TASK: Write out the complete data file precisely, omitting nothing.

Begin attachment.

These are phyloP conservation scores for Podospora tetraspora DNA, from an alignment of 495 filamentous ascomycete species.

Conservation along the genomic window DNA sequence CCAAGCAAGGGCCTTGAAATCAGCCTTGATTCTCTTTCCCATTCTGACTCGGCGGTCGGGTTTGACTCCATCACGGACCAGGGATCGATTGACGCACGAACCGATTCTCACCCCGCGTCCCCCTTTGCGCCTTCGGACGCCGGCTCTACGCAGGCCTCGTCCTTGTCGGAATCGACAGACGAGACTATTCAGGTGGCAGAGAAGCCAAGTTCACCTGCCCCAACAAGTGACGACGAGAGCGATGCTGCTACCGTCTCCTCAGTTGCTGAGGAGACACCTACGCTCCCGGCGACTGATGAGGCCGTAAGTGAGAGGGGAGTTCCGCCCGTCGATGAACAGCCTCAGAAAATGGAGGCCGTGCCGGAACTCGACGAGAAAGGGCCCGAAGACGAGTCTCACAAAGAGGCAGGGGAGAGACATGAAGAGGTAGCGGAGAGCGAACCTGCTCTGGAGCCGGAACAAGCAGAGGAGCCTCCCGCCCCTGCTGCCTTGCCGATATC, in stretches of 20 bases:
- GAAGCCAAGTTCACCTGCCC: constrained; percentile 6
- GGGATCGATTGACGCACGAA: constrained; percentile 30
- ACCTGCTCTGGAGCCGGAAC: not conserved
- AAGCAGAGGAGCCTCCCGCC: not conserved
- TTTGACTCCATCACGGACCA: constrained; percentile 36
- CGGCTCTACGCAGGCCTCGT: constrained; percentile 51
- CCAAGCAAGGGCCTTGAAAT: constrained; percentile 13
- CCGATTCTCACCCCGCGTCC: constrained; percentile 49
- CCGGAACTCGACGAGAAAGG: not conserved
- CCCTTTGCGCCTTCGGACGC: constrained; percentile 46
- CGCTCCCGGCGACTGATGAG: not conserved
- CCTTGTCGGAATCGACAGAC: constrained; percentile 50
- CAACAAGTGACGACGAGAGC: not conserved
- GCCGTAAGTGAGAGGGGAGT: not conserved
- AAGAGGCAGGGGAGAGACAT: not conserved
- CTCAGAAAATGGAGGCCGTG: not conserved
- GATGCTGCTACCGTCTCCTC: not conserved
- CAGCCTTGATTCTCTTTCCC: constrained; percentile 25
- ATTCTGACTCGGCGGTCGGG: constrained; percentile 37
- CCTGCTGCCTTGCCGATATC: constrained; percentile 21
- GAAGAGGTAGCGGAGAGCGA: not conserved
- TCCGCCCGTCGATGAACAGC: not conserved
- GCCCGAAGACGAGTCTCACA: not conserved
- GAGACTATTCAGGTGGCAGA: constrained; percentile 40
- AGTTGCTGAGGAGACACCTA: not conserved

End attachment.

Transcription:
These are phyloP conservation scores for Podospora tetraspora DNA, from an alignment of 495 filamentous ascomycete species.

Conservation along the genomic window DNA sequence CCAAGCAAGGGCCTTGAAATCAGCCTTGATTCTCTTTCCCATTCTGACTCGGCGGTCGGGTTTGACTCCATCACGGACCAGGGATCGATTGACGCACGAACCGATTCTCACCCCGCGTCCCCCTTTGCGCCTTCGGACGCCGGCTCTACGCAGGCCTCGTCCTTGTCGGAATCGACAGACGAGACTATTCAGGTGGCAGAGAAGCCAAGTTCACCTGCCCCAACAAGTGACGACGAGAGCGATGCTGCTACCGTCTCCTCAGTTGCTGAGGAGACACCTACGCTCCCGGCGACTGATGAGGCCGTAAGTGAGAGGGGAGTTCCGCCCGTCGATGAACAGCCTCAGAAAATGGAGGCCGTGCCGGAACTCGACGAGAAAGGGCCCGAAGACGAGTCTCACAAAGAGGCAGGGGAGAGACATGAAGAGGTAGCGGAGAGCGAACCTGCTCTGGAGCCGGAACAAGCAGAGGAGCCTCCCGCCCCTGCTGCCTTGCCGATATC, in stretches of 20 bases:
- GAAGCCAAGTTCACCTGCCC: constrained; percentile 6
- GGGATCGATTGACGCACGAA: constrained; percentile 30
- ACCTGCTCTGGAGCCGGAAC: not conserved
- AAGCAGAGGAGCCTCCCGCC: not conserved
- TTTGACTCCATCACGGACCA: constrained; percentile 36
- CGGCTCTACGCAGGCCTCGT: constrained; percentile 51
- CCAAGCAAGGGCCTTGAAAT: constrained; percentile 13
- CCGATTCTCACCCCGCGTCC: constrained; percentile 49
- CCGGAACTCGACGAGAAAGG: not conserved
- CCCTTTGCGCCTTCGGACGC: constrained; percentile 46
- CGCTCCCGGCGACTGATGAG: not conserved
- CCTTGTCGGAATCGACAGAC: constrained; percentile 50
- CAACAAGTGACGACGAGAGC: not conserved
- GCCGTAAGTGAGAGGGGAGT: not conserved
- AAGAGGCAGGGGAGAGACAT: not conserved
- CTCAGAAAATGGAGGCCGTG: not conserved
- GATGCTGCTACCGTCTCCTC: not conserved
- CAGCCTTGATTCTCTTTCCC: constrained; percentile 25
- ATTCTGACTCGGCGGTCGGG: constrained; percentile 37
- CCTGCTGCCTTGCCGATATC: constrained; percentile 21
- GAAGAGGTAGCGGAGAGCGA: not conserved
- TCCGCCCGTCGATGAACAGC: not conserved
- GCCCGAAGACGAGTCTCACA: not conserved
- GAGACTATTCAGGTGGCAGA: constrained; percentile 40
- AGTTGCTGAGGAGACACCTA: not conserved